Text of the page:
TRIPLE THE FUN: In Cincinnati, Joe Reedy noted the Bengals “have introduced a new multi-game ticket package for the upcoming season.” Instead of the “usual four-game Orange and Black packages,” the team has introduced the “Triple Option” pack, which will “allow fans to package any three games of their choosing.” Bengals Ticket Sales Manager Andrew Brown said that “ticket sales for the four-game packages last year were strong compared to previous years, but with the current situation and a pretty soft home schedule, it would not have been conducive to do those packages” (, 5/18).

A ROCK AND A HARD PLACE: In New Jersey, John Brennan writes “the WNBA scenarios are more favorable that the NBA versions in the long run” for playing at the Prudential Center. The Nets this season discovered “there is a lot of resistance from the waiting Brooklyn fan base to show up for more than the token game at the Prudential Center.” The WNBA Liberty this season will play at the arena as MSG under goes renovations, and MSG Sports President Scott O’Neill “was happy to point out that it took him only 19 minutes Thursday to go from the Garden to The Rock.” O’Neill added that about one-third of the Liberty's ticket base "has been from New Jersey even while the team was playing at the Garden” (, 5/19).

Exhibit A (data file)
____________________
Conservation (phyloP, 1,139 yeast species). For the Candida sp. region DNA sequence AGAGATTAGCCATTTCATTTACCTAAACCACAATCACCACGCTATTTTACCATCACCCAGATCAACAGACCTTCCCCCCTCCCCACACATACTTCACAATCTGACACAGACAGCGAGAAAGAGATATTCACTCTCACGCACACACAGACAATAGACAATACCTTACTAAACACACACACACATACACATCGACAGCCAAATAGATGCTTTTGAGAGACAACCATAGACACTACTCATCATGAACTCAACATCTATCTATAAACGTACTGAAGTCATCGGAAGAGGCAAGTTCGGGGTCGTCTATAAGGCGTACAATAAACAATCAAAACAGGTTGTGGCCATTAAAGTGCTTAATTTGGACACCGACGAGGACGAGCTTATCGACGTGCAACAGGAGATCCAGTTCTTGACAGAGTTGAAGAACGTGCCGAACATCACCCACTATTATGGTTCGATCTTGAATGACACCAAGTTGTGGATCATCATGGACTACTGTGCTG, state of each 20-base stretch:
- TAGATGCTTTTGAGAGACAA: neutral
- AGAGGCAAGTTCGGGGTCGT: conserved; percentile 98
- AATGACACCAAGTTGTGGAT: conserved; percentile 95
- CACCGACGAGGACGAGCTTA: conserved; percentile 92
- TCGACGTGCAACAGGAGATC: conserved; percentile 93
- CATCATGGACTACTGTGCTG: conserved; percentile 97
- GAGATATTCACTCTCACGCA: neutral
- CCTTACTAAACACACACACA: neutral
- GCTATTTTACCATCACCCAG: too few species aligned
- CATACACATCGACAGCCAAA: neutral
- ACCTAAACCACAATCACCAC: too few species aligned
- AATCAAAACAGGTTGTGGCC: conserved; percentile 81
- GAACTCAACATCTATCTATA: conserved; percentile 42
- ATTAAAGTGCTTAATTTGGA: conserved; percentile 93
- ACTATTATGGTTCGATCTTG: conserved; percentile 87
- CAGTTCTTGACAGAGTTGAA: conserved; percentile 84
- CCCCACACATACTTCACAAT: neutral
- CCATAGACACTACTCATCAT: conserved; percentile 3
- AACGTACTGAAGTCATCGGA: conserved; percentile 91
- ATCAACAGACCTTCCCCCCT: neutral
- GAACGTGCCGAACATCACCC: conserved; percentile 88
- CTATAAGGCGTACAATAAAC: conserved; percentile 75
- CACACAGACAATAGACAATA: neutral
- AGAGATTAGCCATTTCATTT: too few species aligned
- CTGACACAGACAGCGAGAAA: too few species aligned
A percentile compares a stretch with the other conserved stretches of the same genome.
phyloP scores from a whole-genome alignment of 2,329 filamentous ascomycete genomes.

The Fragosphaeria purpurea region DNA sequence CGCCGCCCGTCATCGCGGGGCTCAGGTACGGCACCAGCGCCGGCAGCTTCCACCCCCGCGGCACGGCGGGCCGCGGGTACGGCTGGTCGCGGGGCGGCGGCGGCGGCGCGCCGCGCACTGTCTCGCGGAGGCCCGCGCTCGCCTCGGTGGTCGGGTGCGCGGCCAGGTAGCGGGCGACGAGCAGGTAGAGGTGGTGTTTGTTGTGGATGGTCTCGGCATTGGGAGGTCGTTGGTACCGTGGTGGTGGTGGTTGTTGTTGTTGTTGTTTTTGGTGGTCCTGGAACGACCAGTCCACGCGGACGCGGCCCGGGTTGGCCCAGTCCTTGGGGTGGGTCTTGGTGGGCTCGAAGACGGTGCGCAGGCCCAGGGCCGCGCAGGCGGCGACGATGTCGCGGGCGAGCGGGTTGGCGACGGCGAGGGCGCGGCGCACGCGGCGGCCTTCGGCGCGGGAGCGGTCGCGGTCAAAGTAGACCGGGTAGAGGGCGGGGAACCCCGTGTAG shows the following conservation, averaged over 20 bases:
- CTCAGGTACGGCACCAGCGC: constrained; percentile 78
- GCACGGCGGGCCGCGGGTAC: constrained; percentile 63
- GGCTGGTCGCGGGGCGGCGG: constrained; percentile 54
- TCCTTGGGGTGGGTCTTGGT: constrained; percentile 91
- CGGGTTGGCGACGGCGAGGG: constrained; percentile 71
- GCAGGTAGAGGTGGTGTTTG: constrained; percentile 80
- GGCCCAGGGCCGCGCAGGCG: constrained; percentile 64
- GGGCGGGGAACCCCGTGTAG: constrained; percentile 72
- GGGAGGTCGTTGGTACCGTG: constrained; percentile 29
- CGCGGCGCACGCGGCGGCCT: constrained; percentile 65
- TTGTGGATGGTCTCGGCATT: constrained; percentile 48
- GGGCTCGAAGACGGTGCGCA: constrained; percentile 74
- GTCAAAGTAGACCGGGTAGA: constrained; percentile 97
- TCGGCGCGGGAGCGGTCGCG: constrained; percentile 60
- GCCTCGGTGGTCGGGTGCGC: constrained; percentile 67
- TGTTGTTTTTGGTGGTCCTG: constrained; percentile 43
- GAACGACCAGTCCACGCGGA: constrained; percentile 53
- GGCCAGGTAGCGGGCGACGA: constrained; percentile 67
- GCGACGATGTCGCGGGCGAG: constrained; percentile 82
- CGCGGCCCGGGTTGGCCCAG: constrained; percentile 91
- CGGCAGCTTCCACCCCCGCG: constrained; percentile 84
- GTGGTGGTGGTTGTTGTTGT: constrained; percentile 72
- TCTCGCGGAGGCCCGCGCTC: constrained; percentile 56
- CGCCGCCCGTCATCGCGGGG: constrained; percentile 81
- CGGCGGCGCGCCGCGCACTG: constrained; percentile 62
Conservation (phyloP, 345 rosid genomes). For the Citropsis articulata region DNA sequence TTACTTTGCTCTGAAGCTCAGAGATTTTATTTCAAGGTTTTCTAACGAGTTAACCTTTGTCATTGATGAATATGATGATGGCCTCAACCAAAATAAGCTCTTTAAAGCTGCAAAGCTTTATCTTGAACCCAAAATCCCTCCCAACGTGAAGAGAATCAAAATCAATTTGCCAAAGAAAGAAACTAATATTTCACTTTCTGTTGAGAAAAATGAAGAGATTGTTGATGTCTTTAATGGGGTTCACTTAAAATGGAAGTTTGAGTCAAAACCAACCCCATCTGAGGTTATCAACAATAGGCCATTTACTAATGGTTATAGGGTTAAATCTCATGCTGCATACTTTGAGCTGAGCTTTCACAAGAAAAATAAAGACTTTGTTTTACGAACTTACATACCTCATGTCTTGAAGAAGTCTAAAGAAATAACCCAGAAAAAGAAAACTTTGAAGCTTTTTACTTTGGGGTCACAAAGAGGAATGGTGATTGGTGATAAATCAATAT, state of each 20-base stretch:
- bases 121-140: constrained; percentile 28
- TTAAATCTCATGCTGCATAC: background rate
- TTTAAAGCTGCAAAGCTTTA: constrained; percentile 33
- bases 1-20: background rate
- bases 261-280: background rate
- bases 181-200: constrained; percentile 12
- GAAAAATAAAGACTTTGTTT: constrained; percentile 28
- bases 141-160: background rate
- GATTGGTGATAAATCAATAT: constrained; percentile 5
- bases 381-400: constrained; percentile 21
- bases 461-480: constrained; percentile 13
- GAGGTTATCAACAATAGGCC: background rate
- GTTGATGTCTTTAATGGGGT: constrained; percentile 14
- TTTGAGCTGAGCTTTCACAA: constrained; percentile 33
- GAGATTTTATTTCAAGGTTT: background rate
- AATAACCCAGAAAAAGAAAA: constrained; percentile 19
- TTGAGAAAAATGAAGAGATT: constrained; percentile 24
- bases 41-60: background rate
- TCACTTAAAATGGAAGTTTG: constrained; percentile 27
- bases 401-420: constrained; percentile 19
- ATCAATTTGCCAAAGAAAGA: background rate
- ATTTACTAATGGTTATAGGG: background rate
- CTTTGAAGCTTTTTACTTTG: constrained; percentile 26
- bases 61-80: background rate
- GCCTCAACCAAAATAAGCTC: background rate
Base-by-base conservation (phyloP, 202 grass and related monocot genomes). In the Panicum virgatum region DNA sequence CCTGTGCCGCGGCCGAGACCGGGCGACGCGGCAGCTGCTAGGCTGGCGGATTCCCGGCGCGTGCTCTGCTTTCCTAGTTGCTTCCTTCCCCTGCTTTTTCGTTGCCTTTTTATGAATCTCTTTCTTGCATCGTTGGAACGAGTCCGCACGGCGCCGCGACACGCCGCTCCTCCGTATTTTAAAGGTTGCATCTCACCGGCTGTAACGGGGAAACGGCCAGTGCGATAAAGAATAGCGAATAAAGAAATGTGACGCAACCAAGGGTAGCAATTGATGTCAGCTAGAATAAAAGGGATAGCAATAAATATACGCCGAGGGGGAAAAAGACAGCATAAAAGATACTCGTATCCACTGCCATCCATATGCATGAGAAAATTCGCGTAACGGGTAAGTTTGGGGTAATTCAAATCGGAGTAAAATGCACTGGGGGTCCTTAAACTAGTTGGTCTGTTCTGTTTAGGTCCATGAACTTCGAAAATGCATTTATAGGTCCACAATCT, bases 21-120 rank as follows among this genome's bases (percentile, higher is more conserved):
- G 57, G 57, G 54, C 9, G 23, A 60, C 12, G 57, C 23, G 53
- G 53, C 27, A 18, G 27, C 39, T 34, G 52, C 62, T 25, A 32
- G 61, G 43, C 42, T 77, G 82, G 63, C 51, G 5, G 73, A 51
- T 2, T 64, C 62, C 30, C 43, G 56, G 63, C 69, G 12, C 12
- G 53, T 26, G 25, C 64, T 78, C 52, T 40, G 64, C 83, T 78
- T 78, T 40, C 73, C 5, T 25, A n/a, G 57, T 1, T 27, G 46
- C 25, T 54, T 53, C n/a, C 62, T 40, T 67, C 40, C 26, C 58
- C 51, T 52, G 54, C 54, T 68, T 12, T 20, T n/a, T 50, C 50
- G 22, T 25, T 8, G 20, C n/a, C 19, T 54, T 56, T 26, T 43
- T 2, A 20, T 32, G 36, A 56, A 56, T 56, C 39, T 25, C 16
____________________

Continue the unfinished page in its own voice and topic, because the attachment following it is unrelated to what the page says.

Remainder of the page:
NOTES: Colts Owner Jim Irsay “reiterated his stance that he won’t be cutting the pay of any employees, including coaches, during the lockout.” Irsay: “I’ve met with all of our people and my biggest thing is let’s be working hard … let’s get ready for a great season and the unusual privilege of hosting the Super Bowl” (INDIANAPOLIS STAR, 5/20)....It has been a "dreary spring for a number of baseball's most high-profile franchises, with slumping ticket sales compounded by ticket-holding no-shows kept home by rain and cold." The Mets through Wednesday were averaging 27,288 fans, down 3,031 from last year (NEWSDAY, 5/20).